Recursive Macro Tokens

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Recursive Macro Tokens

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Recursive Macro Tokens are a special case of recursive tokens. The principle is the same; a token is converted to a string which contains one or more tokens. This in turn leads to the conversion of these tokens as part of the conversion of the original token.


The specificities of recursive macro tokens are in the way the recursion is introduced in the macro token evaluation. There are 2 ways in which recursion can come into the evaluation of a Macro Token.


The result of a macro (the sRESULT variable) might refer to another non-macro token (such as is the case in the example above). In that case Q++Studio behaves just as if you had manually replaced each particular occurrence of the macro token by the corresponding string containing non-macro tokens.

The result of a macro might also refer to a string containing another macro token (such as is the case in the example below).


In the latter case there are further steps you need to take to tell Q++Studio that you will be using macros for macro indices that Q++Studio cannot guess from the list of tokens it has scanned from the GridTemplate.


If you can tell, at the time of writing the macro, which other macro will be used, then you can either use the INCLUDE_MACRO compiler directive directly in the body of the macro, or set this parameter as one of the Initial Conditions of the Macros property used for the corresponding DiaryGridLine.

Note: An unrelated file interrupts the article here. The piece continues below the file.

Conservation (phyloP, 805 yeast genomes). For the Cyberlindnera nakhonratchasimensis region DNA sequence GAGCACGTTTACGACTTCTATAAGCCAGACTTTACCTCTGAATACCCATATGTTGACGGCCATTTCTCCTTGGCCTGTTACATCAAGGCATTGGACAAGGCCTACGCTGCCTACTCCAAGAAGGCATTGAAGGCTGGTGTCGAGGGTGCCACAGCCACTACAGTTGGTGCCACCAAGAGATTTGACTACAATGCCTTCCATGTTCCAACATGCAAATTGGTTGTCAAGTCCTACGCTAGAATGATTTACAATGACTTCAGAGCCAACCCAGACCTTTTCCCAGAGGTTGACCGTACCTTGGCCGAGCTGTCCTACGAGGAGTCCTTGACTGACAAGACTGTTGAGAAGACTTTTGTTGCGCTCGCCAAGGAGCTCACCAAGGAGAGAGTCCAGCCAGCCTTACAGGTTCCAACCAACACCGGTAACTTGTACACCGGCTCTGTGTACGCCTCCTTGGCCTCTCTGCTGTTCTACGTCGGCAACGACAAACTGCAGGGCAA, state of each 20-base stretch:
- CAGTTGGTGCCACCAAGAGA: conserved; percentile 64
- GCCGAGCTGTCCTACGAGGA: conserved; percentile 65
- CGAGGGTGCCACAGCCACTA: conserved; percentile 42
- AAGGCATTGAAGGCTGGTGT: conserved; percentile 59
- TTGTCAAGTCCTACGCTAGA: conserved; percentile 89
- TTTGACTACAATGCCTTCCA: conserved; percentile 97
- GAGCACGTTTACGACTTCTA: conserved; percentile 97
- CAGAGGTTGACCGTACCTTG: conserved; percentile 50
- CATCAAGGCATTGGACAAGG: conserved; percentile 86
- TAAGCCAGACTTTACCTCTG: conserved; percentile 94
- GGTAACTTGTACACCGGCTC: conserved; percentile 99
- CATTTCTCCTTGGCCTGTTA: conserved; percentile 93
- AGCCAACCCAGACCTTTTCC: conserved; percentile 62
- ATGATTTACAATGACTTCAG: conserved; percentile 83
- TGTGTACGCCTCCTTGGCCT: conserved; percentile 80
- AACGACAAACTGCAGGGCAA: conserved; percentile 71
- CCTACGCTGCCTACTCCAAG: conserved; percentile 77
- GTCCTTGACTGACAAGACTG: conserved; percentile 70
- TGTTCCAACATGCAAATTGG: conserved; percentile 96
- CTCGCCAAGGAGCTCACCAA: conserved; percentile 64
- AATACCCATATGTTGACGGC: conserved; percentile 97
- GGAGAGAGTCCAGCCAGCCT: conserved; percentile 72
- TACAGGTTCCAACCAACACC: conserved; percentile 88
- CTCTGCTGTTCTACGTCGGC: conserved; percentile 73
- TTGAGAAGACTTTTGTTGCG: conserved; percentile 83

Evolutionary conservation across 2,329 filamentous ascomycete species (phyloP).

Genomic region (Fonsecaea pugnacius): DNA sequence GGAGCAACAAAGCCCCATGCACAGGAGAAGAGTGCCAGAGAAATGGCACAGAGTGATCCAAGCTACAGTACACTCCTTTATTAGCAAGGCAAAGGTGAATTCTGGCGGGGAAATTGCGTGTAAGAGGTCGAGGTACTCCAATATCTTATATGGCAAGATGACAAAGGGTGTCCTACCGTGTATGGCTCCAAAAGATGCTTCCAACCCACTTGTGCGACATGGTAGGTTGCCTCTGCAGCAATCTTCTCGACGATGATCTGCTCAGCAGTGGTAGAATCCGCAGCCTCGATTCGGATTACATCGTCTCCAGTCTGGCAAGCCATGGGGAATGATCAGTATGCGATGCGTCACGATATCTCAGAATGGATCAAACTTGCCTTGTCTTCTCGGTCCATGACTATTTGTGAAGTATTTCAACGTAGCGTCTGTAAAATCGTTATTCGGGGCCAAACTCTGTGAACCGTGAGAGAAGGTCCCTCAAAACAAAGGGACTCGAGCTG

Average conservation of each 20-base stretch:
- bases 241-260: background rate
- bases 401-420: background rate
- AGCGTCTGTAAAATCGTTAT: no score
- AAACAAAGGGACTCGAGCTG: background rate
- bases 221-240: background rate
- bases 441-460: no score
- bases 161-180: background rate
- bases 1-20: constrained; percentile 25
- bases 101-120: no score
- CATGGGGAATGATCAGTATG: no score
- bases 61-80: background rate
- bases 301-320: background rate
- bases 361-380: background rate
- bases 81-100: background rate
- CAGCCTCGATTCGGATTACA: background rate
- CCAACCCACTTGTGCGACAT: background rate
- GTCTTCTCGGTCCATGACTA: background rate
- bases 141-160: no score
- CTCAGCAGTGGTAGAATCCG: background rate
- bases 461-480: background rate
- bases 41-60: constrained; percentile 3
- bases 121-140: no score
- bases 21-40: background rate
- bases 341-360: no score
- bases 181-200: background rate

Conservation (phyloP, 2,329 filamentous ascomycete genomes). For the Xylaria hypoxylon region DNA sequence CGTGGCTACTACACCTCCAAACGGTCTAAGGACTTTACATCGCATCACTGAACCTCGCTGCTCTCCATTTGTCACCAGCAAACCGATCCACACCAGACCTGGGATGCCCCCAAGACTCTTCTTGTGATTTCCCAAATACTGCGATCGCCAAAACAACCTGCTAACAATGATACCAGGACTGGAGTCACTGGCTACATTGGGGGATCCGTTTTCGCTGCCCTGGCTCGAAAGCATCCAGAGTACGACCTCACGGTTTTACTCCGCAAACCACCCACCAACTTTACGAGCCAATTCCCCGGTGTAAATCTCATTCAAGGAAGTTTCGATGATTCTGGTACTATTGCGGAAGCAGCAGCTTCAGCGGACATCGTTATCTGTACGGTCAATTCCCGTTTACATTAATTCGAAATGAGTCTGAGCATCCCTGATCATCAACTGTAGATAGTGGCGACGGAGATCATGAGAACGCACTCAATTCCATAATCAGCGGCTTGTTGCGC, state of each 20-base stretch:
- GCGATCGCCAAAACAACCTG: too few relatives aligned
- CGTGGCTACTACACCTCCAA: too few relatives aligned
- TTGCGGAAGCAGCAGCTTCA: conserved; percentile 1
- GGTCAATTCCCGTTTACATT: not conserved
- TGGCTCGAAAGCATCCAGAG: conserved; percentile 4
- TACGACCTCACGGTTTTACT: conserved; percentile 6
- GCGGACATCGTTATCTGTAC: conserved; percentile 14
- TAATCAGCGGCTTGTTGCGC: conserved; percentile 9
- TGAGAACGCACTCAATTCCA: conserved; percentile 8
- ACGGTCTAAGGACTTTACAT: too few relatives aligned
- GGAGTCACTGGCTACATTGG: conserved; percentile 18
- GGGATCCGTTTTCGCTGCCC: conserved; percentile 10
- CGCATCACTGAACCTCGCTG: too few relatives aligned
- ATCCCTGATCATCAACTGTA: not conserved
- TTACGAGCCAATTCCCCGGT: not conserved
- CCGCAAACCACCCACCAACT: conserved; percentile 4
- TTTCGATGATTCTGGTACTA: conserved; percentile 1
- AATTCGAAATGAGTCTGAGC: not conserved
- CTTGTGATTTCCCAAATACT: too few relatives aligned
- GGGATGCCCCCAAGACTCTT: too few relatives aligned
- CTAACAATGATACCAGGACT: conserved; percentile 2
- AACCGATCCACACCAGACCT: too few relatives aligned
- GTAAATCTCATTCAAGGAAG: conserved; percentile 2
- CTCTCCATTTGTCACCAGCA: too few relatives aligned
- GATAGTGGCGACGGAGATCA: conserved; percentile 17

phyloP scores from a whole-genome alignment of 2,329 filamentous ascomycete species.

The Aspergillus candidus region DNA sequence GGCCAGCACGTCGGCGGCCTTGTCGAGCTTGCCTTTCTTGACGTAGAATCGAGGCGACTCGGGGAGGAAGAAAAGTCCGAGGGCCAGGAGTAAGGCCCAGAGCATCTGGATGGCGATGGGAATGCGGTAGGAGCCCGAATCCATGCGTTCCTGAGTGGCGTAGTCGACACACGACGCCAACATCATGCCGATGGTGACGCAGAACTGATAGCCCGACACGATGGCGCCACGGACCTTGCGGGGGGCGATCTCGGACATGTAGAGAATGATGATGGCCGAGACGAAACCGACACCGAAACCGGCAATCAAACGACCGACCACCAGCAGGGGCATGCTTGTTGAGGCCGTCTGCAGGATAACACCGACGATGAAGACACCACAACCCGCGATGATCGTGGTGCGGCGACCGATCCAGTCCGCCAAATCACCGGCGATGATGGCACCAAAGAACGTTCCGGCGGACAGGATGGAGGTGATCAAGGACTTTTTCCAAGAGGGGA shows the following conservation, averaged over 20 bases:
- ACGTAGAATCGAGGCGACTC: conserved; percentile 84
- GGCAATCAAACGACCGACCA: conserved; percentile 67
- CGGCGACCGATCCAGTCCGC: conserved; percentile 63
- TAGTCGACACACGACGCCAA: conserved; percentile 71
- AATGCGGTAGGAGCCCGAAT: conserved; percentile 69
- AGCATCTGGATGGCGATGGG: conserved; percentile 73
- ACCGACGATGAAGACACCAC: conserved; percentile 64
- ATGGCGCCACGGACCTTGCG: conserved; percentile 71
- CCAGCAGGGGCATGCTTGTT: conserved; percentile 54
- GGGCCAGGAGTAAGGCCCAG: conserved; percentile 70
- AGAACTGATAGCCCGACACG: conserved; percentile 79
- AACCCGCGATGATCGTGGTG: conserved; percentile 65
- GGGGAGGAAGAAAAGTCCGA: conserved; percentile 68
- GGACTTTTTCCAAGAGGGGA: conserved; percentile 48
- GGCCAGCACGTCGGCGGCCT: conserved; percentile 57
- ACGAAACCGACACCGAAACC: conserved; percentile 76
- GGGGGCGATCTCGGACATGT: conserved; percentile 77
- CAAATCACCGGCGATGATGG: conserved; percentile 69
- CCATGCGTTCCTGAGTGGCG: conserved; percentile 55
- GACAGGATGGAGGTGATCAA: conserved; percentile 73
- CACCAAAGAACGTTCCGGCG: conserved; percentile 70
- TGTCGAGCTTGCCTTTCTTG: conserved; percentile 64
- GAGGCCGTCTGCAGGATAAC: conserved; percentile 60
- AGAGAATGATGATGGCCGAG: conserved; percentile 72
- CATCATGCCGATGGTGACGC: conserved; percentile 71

If you cannot tell, at the time of writing the macro, which other macro will be used, then you must set the INCLUDE_MACRO parameter from within the Macros property editor. This would be the case, for example, if you use an Input Variable to build the recursive token.






 sRESULT = '[1*' + IntToStr(nMacroIndex) + s_TokenRoot + ']'



Note that whenever using tokens recursively within a macro, the date of the token being converted as the result of a recursion is the date of the original macro token. This means that unless you want the recursively used token to be based on a different date than the original token, you should always use a DayValue of 1 when calling any token recursively from within a macro. For example, in the evaluation of a macro token [3*6DDD], if you set sRESULT to [3DDD], this will be equivalent to having had a token [6DDD] (3+3=6).

Topic 135500 updated on 03-May-2018.
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